Intolerance and its terrible effects are examined in four historical eras. In ancient Babylon, a mountain girl is caught up in the religious rivalry that leads to the city's downfall. In Judea, the hypocritical Pharisees condemn Jesus Christ. In 1572 Paris, unaware of the impending St. Bartholomew's Day Massacre, two young Huguenots prepare for marriage. Finally, in modern America, social reformers destroy the lives of a young woman and her beloved.Written by
Erik Gregersen <firstname.lastname@example.org>
Jenkins and his foundation are modeled after John D. Rockefeller and his own foundation. The massacre of workers at the beginning of the movie is modeled after the Ludlow massacre of 1914, in which Rockefeller was involved. See more »
Director's assistant clad in coat and tie. See more »
When cannon and prison bars wrought in the fires of intolerance - And perfect love shall bring peace forevermore. Instead of prison walls - Bloom flowery fields.
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Constance Talmadge is credited as 'Georgia Pearce' for her performance as Marguerite de Valois in the French Story. She is credited under her own name in the role of The Mountain Girl in the Babylonian Story. See more »
The laserdisc version contains a scene not featured on the DVD: when the Boy escapes execution and rejoins his wife, the baby is brought back home (which would take the running time to 198 minutes if released on DVD). See more »
This deserves a 10 for technical merit and a 3 for watchability today
It's very hard to review INTOLERANCE today, as the film is so old fashioned that even comparing it to films made just a decade later is a problem. When it debuted in 1916, it was a technical masterpiece due to D. W. Griffith's insane spending habits--with the millions he sank into the film with these extraordinary sets, it couldn't help but knock the socks off the audience. The film featured live elephants (plus a few papier mache ones that were well camouflaged), thousands of extras and sets that even by today's standards are amazing. The huge walls of Babylon and the enormous statues are NOT matte paintings but were actually built for this amazing film. The problem, though, is that although people DID come to see the film, they never came in large enough numbers to recoup production costs and it was a huge box office failure. I think part of this might have been because while the film was beautiful to look at, the narrative was very confused (being made up of four separate films inter-spliced together) as well as extremely preachy AND sexy (now THAT's a unique combination).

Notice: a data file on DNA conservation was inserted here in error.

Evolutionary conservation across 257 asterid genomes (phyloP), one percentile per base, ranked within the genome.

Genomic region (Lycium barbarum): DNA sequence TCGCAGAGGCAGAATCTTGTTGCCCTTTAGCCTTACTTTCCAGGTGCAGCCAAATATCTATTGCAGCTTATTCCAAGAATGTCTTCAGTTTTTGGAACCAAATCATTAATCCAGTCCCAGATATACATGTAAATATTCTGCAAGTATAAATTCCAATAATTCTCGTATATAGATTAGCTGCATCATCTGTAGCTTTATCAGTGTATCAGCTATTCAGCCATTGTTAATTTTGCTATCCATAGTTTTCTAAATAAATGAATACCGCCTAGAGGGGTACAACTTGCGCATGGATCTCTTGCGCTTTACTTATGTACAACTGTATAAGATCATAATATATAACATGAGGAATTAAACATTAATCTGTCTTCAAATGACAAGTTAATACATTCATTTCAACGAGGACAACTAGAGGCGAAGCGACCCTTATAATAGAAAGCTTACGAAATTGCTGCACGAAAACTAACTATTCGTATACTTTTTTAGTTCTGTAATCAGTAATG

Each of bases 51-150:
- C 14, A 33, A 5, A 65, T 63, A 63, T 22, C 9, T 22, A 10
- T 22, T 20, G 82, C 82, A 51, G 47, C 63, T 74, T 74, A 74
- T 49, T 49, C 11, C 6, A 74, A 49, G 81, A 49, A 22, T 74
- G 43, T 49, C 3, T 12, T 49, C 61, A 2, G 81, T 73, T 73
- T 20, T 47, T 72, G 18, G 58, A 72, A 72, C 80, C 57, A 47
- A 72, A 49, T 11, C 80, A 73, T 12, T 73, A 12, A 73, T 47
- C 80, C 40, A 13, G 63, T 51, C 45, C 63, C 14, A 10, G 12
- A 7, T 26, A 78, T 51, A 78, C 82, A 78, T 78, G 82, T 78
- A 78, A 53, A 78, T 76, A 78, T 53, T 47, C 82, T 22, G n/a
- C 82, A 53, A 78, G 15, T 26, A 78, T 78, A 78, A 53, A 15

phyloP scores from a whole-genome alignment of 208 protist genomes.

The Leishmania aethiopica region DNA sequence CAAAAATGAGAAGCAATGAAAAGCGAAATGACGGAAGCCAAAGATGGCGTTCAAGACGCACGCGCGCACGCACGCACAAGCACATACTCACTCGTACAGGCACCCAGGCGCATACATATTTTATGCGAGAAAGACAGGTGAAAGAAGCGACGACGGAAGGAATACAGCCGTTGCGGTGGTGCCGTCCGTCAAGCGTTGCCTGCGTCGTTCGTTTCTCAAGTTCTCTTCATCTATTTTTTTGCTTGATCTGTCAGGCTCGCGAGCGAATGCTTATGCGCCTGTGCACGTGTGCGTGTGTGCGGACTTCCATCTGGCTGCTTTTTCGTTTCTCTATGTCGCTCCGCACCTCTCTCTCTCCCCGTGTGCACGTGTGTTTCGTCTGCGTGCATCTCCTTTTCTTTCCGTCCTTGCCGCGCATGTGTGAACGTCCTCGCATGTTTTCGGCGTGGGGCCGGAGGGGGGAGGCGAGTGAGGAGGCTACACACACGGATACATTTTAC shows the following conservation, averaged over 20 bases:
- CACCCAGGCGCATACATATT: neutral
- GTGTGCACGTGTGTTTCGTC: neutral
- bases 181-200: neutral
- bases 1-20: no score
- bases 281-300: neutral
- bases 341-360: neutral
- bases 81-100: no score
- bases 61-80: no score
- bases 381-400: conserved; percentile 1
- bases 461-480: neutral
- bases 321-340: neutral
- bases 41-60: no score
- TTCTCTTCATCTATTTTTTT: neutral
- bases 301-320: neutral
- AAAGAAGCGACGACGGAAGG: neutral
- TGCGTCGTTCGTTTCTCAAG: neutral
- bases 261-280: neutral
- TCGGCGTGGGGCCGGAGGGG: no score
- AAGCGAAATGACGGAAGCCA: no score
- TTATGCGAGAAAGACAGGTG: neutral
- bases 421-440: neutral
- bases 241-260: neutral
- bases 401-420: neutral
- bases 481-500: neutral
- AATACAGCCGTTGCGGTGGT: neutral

A lot of these problems could have been avoided by simply making four separate films--or at least filming one or two of the best sequences only. Plus, two of the sequences (the story of Jesus and the St. Bartholomew's Day Massacre) seemed too choppy and incomplete--like they were more afterthoughts of Griffith. The two remaining sequences, the Babylonian and the one set in 1916 had much more merit. While the Babylonian one was pretty silly in many ways, it was by far the most visually appealing and just overwhelms the viewer. The 1916 sequence had simple contemporary sets and had an excellent story that paralleled the stingy Puritanism of John D. Rockefeller--and this alone would have made an excellent film. But when all the films were combined with their tenuous and schmaltzy message, the overall picture really bogged down and is almost laughably bad in spots. What I particularly found interesting were scenes with Jesus appearing along with some very, very risqué scenes of practically naked dancing girls from Babylon! What this film DESPERATELY needed was a producer--not D. W. Griffith tossing in everything but the proverbial kitchen sink into an overblown mega-picture that couldn't help but fail.
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